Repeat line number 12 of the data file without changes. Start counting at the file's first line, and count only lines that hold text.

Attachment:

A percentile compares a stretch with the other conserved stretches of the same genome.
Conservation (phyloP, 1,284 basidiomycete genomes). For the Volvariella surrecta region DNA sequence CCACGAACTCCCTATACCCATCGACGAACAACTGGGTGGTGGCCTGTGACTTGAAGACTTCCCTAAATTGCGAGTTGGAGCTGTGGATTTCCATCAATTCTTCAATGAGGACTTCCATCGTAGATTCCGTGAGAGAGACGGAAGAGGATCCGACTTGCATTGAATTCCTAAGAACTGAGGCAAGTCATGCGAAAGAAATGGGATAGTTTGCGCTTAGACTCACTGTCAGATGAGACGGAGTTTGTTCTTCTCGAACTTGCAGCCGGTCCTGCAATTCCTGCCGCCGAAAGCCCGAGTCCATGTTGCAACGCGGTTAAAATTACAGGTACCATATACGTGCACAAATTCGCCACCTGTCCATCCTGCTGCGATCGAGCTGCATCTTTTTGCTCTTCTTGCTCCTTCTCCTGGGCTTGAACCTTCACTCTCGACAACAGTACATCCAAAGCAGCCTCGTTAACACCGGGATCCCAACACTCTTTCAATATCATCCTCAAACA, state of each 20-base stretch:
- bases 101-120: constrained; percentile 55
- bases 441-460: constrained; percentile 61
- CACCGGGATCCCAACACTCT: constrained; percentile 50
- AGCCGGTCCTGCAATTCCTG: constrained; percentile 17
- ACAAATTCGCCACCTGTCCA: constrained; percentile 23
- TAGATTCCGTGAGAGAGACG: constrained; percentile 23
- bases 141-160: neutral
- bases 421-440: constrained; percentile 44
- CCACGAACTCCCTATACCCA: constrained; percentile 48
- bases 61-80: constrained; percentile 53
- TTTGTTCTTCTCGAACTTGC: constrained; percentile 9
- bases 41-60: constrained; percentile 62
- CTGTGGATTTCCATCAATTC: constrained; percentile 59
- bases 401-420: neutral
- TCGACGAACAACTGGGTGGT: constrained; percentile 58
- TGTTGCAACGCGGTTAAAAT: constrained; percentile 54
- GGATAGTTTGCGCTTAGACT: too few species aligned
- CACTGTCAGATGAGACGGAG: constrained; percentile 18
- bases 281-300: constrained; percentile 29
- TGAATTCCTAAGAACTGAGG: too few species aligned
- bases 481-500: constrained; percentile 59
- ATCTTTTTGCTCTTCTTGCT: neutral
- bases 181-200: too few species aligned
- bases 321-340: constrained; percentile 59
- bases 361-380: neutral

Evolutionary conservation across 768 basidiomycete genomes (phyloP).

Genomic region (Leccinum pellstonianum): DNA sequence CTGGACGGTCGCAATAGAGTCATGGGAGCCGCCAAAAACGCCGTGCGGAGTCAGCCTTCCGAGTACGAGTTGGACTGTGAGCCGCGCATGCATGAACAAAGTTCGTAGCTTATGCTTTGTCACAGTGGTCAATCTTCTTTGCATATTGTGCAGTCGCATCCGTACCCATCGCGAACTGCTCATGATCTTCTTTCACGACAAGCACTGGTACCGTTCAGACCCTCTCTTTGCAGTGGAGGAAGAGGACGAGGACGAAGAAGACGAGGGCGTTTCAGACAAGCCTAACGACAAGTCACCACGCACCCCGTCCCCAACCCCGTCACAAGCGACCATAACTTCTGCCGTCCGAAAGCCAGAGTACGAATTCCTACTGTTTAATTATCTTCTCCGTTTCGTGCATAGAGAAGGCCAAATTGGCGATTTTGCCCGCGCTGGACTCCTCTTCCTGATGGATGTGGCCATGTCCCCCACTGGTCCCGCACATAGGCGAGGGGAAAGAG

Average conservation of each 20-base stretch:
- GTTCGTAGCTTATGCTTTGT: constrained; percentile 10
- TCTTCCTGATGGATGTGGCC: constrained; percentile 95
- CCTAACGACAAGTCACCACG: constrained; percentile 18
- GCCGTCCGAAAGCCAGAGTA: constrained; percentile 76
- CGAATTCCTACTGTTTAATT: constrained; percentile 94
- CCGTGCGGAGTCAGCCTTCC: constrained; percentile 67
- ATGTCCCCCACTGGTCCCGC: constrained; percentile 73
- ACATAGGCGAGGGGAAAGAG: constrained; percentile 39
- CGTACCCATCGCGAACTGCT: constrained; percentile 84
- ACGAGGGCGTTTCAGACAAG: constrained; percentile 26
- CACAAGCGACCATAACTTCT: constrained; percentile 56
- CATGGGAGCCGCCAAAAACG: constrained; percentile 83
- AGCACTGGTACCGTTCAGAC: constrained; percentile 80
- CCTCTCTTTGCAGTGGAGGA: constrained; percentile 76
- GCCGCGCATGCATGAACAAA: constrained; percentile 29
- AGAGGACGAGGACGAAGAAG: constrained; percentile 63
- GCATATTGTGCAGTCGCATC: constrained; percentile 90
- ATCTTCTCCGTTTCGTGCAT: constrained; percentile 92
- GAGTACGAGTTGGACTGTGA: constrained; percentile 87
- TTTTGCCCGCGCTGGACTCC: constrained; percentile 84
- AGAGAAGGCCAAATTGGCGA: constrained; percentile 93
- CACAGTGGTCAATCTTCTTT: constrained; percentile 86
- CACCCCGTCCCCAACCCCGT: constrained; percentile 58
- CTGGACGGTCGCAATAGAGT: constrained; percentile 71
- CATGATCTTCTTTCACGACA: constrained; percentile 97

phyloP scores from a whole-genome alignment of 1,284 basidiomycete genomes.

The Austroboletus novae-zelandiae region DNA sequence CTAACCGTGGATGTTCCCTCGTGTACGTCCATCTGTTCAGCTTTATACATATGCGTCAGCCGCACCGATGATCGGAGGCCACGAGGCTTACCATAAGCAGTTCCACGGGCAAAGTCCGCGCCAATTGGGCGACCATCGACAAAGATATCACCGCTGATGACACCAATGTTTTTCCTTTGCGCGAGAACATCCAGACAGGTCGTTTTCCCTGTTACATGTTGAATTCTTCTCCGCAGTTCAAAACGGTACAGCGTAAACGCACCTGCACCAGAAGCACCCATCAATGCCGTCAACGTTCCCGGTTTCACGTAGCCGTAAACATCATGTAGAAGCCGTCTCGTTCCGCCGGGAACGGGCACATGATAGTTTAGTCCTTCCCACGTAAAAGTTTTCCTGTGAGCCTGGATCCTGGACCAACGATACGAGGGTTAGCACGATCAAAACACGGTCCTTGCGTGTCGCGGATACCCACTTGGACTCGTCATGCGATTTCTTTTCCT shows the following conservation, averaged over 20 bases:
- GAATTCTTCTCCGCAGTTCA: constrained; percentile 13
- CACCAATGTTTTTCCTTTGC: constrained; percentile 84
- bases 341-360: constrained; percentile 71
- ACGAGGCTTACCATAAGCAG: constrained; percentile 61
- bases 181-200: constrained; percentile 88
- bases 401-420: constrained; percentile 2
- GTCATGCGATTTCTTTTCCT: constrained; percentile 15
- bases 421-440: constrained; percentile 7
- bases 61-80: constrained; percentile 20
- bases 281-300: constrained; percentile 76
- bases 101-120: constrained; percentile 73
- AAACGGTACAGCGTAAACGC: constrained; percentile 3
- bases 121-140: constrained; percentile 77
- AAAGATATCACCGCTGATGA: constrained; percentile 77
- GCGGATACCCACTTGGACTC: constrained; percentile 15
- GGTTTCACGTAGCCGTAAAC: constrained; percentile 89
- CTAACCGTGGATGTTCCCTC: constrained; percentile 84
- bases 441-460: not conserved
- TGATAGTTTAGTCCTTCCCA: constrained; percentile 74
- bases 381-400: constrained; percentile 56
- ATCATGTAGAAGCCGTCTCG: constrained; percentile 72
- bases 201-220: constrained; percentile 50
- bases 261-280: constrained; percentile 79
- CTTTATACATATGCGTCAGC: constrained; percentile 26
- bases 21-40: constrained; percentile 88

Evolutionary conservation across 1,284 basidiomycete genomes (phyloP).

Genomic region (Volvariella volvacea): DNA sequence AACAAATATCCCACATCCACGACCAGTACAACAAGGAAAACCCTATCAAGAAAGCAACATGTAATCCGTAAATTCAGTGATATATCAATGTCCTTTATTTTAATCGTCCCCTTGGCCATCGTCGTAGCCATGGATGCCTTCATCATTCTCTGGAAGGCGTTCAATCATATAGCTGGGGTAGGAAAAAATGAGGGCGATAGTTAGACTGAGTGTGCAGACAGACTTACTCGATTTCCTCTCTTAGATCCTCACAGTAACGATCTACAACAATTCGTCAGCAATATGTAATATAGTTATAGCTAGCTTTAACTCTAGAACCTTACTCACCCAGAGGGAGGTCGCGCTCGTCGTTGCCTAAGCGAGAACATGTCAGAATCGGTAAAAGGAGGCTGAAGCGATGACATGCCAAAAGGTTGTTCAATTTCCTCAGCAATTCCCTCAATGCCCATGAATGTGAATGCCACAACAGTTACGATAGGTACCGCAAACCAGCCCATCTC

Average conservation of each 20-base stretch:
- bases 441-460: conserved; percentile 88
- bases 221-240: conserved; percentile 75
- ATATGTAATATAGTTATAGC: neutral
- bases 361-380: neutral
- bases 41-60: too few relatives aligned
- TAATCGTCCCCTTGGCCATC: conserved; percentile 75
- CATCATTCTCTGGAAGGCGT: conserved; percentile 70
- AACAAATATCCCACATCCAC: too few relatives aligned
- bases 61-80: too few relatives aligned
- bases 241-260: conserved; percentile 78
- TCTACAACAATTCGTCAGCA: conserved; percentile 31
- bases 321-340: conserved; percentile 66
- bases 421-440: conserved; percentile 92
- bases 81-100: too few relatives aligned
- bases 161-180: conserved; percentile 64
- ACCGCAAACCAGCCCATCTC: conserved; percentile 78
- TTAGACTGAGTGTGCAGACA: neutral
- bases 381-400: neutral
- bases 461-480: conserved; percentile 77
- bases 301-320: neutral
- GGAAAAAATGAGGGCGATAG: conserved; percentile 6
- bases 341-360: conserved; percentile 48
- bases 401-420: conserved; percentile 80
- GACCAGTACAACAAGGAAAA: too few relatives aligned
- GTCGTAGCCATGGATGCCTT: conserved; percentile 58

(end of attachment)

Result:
- bases 61-80: constrained; percentile 53